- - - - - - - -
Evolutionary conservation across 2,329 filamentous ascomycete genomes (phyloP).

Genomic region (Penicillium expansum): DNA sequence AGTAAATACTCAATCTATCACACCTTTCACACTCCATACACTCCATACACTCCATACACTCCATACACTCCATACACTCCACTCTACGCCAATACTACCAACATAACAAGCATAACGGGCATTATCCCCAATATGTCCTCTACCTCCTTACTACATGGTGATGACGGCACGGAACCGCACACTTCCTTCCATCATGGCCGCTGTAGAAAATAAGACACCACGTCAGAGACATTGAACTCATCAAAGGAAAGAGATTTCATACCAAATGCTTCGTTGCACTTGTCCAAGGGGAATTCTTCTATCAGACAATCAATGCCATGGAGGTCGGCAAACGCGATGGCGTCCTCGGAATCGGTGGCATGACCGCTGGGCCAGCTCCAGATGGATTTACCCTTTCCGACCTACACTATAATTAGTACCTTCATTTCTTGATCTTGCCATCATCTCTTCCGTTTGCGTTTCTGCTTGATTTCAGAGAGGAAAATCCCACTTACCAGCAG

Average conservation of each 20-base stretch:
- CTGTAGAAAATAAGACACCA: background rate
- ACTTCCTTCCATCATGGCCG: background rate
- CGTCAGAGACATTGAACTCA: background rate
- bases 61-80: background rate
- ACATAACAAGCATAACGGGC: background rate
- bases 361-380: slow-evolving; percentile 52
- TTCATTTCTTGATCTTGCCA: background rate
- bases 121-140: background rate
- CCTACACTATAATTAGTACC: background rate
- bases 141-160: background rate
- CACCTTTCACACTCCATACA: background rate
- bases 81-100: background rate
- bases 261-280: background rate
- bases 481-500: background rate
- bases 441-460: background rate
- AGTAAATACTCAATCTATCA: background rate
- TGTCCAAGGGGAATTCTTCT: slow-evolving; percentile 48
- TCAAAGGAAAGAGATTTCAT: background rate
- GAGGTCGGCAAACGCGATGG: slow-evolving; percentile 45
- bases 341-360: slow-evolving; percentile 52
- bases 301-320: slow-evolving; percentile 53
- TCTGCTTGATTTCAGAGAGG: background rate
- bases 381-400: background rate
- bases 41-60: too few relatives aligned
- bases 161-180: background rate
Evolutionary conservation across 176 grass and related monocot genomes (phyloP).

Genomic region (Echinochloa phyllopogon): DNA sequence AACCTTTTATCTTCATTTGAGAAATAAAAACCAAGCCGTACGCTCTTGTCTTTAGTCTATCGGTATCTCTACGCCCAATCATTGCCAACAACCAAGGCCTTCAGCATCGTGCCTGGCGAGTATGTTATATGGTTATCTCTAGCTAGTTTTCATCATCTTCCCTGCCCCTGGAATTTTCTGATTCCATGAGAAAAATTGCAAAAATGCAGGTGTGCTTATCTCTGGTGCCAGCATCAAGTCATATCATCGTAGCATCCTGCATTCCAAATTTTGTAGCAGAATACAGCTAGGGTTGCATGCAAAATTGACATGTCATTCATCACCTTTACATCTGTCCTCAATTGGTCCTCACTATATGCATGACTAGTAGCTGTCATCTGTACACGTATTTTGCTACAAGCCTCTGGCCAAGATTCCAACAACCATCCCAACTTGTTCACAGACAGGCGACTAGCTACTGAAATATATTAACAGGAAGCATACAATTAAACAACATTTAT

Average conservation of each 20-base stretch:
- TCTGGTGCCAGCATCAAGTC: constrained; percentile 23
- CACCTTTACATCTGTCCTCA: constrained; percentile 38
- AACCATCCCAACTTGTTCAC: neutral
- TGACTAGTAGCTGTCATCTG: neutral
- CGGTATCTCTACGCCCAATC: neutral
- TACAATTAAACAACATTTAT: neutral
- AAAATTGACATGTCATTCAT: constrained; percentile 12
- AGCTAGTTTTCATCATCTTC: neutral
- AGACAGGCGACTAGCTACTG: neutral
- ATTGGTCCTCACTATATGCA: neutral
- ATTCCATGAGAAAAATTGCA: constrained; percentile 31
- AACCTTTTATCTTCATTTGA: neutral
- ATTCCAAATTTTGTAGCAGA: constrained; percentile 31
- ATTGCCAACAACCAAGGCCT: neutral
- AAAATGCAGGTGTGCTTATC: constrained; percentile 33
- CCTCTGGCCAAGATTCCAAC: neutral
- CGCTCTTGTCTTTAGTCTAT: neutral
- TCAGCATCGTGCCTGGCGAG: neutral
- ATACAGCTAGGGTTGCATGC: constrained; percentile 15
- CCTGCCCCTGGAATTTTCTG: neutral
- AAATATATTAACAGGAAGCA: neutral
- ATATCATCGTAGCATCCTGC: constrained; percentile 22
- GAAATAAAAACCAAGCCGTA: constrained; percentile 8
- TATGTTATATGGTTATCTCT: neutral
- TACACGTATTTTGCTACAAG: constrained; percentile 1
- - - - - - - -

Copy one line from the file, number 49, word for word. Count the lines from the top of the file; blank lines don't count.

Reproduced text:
- TCAGCATCGTGCCTGGCGAG: neutral